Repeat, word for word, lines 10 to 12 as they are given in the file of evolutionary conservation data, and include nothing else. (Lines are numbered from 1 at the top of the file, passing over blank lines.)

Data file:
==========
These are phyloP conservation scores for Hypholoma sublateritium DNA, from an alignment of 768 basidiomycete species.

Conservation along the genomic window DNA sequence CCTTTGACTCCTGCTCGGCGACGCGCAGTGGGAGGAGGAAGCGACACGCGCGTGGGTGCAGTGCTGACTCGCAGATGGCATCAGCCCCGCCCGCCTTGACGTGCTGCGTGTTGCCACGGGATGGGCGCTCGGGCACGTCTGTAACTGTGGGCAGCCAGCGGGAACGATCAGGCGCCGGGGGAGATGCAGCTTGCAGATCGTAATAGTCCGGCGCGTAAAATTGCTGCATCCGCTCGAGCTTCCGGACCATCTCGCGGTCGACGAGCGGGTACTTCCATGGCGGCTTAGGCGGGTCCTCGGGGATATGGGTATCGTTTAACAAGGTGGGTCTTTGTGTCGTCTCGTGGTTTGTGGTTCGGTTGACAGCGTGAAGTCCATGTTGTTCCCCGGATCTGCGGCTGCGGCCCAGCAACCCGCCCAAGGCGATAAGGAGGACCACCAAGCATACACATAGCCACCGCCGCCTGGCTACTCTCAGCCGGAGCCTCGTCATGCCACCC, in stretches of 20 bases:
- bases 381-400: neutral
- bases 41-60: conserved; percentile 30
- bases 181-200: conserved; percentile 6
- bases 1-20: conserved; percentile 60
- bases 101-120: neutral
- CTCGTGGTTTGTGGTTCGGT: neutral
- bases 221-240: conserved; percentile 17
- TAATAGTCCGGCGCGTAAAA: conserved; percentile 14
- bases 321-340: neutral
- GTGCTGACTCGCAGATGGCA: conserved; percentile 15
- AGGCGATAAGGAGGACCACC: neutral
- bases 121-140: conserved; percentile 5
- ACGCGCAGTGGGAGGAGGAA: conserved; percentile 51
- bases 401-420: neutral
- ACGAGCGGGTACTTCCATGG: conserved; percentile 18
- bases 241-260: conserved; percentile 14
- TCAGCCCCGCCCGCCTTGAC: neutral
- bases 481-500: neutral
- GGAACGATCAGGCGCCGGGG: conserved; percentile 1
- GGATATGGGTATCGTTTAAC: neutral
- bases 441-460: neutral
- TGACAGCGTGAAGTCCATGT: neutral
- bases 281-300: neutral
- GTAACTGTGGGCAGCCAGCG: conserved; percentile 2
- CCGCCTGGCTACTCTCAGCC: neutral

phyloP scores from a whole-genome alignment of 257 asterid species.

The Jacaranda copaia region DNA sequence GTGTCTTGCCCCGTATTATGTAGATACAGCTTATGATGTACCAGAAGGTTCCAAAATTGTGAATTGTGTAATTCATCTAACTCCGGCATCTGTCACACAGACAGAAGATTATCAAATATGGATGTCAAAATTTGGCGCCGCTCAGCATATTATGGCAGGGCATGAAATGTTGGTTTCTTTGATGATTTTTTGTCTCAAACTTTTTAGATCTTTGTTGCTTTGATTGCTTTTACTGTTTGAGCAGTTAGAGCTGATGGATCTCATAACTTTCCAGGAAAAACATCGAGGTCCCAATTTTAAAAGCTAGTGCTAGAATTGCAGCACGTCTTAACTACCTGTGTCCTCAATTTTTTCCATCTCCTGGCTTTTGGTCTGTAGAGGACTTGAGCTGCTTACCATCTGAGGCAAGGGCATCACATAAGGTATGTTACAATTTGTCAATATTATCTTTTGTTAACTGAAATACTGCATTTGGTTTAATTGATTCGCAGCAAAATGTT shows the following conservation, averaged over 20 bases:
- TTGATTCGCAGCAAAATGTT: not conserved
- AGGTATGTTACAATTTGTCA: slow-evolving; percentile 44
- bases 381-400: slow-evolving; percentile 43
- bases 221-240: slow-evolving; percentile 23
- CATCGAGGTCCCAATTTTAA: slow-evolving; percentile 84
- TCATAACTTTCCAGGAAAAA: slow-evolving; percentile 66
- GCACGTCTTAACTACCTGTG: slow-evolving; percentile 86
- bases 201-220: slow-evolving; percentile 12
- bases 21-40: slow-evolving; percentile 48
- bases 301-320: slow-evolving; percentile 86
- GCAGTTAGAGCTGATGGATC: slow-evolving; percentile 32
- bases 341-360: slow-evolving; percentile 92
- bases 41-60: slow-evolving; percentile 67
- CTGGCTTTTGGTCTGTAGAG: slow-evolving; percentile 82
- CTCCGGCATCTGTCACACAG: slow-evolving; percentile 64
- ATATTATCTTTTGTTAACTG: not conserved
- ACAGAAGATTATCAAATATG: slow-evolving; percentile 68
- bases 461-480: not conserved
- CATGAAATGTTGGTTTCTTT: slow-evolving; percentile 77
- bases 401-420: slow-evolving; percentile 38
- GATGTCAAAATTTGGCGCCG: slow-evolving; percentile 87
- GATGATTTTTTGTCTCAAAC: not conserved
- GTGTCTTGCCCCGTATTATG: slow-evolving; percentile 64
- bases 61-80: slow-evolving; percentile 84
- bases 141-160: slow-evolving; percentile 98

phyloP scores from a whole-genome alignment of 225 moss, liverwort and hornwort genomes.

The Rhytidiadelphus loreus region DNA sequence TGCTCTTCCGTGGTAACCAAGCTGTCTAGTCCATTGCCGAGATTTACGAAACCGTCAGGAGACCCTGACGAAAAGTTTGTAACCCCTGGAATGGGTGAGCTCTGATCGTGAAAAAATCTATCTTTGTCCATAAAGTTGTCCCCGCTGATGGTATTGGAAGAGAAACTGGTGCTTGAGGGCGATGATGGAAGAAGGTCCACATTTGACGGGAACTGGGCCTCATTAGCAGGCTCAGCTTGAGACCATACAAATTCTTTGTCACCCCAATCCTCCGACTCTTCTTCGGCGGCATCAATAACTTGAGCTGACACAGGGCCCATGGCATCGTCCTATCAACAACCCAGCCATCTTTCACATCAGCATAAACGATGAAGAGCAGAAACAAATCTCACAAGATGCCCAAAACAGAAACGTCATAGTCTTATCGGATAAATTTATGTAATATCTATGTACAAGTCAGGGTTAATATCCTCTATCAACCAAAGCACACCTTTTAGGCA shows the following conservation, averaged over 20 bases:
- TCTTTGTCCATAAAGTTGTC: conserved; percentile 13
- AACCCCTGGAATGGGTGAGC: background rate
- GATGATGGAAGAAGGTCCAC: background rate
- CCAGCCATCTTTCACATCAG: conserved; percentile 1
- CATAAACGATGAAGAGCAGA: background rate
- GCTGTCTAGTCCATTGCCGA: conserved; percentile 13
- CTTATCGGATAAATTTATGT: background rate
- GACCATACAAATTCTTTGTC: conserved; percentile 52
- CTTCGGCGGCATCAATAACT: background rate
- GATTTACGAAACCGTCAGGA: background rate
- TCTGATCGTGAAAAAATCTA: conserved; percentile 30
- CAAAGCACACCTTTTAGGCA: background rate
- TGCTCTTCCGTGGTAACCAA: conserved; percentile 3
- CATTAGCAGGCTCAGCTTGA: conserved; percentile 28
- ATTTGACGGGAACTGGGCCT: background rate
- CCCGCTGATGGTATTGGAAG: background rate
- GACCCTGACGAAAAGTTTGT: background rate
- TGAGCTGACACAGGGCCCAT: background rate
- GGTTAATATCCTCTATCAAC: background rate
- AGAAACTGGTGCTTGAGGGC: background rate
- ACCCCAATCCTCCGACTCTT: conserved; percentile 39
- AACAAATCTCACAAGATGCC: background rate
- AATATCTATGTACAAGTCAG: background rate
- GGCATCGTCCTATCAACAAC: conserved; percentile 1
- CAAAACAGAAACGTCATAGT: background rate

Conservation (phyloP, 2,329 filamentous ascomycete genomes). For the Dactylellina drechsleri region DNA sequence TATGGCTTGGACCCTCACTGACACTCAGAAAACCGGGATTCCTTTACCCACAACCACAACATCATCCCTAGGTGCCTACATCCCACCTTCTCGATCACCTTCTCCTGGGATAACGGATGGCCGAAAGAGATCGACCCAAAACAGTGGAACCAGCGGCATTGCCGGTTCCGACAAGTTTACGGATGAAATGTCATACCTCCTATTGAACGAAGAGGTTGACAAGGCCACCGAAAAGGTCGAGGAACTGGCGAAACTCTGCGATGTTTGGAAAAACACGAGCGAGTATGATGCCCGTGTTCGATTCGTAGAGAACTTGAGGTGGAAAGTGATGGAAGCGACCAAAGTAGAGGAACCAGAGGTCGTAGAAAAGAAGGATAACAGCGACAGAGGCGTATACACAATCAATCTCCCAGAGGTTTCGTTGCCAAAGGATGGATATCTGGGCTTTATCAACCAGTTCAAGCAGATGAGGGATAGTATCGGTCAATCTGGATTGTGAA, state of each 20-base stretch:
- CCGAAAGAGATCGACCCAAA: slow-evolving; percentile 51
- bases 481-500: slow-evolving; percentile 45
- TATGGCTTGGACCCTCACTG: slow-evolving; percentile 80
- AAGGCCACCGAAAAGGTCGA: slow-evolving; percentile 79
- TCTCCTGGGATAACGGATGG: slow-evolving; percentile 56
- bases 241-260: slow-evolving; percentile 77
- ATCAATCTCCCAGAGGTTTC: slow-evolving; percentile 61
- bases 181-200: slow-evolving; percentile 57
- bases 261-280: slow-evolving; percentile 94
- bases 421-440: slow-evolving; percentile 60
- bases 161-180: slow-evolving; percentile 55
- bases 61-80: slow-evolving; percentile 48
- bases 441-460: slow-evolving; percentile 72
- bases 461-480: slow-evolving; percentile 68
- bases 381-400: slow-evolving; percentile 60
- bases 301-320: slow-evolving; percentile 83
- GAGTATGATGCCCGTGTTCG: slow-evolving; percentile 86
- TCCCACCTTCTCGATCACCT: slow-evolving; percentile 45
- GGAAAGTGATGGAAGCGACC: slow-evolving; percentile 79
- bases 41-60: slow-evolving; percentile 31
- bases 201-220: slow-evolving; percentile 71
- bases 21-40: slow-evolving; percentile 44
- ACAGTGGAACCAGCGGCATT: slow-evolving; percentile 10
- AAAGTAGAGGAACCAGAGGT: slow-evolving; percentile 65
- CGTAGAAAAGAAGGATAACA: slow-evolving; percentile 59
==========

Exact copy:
- TAATAGTCCGGCGCGTAAAA: conserved; percentile 14
- bases 321-340: neutral
- GTGCTGACTCGCAGATGGCA: conserved; percentile 15